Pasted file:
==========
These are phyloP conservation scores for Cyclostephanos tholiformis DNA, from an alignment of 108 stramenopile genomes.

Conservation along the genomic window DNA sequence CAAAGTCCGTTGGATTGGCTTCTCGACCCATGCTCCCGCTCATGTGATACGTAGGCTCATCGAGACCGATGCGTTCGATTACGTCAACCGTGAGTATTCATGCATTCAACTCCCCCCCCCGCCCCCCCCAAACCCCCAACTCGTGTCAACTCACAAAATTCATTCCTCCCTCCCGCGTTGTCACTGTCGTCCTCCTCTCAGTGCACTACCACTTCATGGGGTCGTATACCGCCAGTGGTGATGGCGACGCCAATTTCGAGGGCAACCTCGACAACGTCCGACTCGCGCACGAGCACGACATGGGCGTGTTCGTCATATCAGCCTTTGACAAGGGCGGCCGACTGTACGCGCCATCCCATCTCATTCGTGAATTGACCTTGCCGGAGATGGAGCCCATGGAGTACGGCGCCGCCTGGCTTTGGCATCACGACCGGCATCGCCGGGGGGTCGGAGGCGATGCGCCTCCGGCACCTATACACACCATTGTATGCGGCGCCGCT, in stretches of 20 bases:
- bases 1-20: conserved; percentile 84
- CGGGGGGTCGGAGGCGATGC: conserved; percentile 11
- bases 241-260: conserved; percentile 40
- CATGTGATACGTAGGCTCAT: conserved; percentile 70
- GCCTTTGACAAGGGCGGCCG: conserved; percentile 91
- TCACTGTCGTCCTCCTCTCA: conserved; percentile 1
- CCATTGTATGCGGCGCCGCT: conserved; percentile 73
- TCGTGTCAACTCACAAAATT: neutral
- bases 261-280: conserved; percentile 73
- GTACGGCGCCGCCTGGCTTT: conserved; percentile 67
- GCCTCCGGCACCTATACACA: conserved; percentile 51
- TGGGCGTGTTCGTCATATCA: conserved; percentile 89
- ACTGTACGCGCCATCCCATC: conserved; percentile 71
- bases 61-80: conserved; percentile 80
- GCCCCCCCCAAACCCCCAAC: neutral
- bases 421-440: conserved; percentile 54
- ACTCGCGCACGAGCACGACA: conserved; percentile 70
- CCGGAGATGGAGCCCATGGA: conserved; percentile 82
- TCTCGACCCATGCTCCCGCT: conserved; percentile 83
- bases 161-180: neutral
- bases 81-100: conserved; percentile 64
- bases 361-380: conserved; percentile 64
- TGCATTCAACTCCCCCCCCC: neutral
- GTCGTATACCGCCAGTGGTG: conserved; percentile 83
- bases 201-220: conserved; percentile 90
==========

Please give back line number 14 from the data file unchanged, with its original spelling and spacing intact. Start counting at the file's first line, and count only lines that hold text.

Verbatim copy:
- TGGGCGTGTTCGTCATATCA: conserved; percentile 89